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The Issues Facing Modern Humanitarian Supply Chain Logistics

Global warming is not making the lives of rescue workers any easier, as severe weather seems to strike at increasing rates around the world. Amelia Axelsen writes an expansive essay on what must be done to strengthen humanitarian supply chain logistics to cut down the approximate 150,000 deaths and 200 million people impaired by natural disasters and humanitarian crises yearly. Aspects of continuous replenishment, lean, agile, and fully flexible supply chains are all incorporated into human logistics, though fully flexible is the one most closely associated. She notes that poor use of metrics, lack of standardized training, and insufficient funding are all reasons that humanitarian logistics suffers, unlike commercial logistics, which does not suffer such problems. Axelsen says that humanitarian logistics must look to the examples provided by commercial logistics and adapt them as well as possible, all the while keeping in mind of course that humanitarian supply chain is much more complicated with its unpredictable variables. Commercial logistics are only a starting point by which humanitarian logistics can develop. Good research will have to take it the rest of the way.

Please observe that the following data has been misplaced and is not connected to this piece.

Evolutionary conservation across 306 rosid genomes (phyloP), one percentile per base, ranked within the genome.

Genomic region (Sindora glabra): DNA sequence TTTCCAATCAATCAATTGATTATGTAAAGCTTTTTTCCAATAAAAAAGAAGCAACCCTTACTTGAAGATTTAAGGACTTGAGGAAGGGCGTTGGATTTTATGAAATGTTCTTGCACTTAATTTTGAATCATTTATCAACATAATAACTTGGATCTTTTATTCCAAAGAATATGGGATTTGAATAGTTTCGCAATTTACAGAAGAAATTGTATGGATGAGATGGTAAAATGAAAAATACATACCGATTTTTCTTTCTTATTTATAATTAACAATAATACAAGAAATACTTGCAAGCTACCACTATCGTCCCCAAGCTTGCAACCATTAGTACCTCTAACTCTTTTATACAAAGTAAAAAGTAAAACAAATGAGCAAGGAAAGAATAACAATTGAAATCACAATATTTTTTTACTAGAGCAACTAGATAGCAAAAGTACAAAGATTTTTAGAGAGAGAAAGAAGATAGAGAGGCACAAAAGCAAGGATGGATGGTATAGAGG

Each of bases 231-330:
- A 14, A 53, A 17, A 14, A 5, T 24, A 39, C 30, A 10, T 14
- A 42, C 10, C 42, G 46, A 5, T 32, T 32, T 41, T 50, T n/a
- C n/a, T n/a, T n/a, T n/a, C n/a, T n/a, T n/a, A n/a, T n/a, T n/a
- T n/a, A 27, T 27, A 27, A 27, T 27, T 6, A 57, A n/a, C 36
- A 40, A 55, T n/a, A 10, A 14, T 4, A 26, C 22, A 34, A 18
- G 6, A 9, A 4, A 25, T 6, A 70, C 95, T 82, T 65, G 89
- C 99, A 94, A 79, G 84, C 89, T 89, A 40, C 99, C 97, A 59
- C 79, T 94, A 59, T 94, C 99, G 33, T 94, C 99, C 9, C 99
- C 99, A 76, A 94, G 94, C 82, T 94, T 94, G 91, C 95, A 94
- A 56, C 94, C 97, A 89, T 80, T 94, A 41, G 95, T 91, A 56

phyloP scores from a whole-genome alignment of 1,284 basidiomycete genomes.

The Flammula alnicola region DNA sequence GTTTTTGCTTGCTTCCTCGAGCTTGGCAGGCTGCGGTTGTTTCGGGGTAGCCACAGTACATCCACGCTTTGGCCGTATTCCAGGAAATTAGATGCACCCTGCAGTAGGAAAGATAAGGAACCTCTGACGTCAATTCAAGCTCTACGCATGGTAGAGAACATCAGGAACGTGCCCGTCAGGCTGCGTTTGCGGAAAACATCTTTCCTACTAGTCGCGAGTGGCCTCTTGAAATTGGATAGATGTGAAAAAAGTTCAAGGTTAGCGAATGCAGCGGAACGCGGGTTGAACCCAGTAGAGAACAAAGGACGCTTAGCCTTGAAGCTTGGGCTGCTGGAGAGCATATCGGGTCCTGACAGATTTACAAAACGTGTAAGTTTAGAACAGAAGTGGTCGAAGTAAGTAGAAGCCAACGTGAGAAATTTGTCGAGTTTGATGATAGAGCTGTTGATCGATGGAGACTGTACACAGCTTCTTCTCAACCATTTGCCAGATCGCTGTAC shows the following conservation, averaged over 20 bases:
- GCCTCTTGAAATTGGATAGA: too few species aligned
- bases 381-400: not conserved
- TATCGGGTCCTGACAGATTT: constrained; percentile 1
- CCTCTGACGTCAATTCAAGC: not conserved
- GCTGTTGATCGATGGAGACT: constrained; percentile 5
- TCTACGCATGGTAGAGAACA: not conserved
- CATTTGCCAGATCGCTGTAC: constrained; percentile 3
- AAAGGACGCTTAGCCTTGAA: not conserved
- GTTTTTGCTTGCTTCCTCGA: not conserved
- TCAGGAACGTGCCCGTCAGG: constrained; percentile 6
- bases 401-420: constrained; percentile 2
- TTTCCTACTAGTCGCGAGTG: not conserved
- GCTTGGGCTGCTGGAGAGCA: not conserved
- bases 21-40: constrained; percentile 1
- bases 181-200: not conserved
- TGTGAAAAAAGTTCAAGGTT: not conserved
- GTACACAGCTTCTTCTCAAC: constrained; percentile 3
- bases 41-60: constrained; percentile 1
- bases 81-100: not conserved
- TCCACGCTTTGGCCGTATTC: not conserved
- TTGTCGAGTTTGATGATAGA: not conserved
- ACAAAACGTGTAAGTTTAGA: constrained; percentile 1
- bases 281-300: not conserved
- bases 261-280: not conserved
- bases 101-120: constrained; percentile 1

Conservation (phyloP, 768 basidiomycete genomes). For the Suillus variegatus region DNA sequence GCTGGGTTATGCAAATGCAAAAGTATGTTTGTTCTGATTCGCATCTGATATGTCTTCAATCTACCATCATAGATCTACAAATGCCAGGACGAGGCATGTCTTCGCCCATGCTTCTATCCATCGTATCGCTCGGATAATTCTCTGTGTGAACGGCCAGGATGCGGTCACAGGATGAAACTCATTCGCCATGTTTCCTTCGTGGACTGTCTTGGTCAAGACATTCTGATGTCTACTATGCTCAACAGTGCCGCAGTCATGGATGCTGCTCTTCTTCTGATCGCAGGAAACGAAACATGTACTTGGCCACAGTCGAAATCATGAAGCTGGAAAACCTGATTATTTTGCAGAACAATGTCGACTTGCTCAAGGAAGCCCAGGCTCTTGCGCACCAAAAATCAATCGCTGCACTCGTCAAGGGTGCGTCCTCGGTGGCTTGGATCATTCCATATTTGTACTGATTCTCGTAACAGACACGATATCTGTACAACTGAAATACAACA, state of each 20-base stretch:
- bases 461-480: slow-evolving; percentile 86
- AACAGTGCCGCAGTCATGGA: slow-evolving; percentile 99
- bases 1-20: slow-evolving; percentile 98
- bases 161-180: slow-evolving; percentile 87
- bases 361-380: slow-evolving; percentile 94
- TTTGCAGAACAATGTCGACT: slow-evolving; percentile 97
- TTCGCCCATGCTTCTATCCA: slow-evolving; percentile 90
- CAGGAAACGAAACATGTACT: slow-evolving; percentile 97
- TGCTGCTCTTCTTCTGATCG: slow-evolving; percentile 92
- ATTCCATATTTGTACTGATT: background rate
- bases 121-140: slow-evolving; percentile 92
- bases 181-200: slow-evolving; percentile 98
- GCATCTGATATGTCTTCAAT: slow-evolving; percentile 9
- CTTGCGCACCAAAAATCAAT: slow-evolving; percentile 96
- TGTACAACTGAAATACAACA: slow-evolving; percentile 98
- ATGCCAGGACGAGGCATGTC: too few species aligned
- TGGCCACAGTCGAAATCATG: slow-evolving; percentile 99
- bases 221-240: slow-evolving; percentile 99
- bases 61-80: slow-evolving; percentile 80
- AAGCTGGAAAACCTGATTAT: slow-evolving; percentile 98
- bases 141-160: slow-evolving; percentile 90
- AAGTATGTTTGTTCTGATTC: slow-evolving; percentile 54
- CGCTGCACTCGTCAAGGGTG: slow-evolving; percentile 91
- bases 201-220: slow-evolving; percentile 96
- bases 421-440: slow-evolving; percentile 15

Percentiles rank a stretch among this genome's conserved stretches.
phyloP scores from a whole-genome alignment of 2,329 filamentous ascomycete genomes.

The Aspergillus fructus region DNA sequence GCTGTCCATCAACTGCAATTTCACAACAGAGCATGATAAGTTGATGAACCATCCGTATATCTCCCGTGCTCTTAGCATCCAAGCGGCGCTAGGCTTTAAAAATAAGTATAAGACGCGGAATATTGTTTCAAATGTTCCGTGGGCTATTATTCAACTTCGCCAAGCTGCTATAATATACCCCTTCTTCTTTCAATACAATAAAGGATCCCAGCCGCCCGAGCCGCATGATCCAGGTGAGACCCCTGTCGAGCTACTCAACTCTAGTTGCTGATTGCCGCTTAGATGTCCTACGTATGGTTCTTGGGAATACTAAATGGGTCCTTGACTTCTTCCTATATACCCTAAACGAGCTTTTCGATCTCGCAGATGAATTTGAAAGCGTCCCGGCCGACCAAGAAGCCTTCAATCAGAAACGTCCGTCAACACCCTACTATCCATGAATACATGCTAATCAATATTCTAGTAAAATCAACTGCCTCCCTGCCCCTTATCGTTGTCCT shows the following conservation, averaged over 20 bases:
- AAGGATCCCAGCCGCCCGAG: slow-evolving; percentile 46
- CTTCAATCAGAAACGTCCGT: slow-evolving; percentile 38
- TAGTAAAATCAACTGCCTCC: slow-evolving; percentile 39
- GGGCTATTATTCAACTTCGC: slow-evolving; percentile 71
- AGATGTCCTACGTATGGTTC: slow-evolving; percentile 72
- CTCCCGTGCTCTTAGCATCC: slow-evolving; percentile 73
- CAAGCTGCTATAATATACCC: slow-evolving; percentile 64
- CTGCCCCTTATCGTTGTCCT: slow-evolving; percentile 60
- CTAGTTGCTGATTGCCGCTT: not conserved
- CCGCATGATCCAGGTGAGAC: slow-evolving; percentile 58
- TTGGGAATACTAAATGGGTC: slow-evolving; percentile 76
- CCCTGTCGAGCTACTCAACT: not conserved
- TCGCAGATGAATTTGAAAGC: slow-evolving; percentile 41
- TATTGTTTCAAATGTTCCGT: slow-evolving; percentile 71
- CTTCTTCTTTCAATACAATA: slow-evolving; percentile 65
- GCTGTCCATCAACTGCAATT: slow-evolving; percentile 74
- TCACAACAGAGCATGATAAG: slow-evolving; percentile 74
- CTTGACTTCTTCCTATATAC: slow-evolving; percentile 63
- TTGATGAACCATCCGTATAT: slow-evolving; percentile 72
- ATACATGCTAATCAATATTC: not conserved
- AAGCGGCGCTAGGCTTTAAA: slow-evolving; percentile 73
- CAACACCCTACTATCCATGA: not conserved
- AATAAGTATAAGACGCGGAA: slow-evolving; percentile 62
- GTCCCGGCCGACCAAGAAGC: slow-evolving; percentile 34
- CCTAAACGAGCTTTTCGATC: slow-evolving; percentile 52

About John Friscia

John Friscia is the Editor of Computer Aid's Accelerating IT Success. He began working for Computer Aid, Inc. in 2013 and continues to provide graphic design support for AITS. He graduated summa cum laude from Shippensburg University with a B.A. in English.

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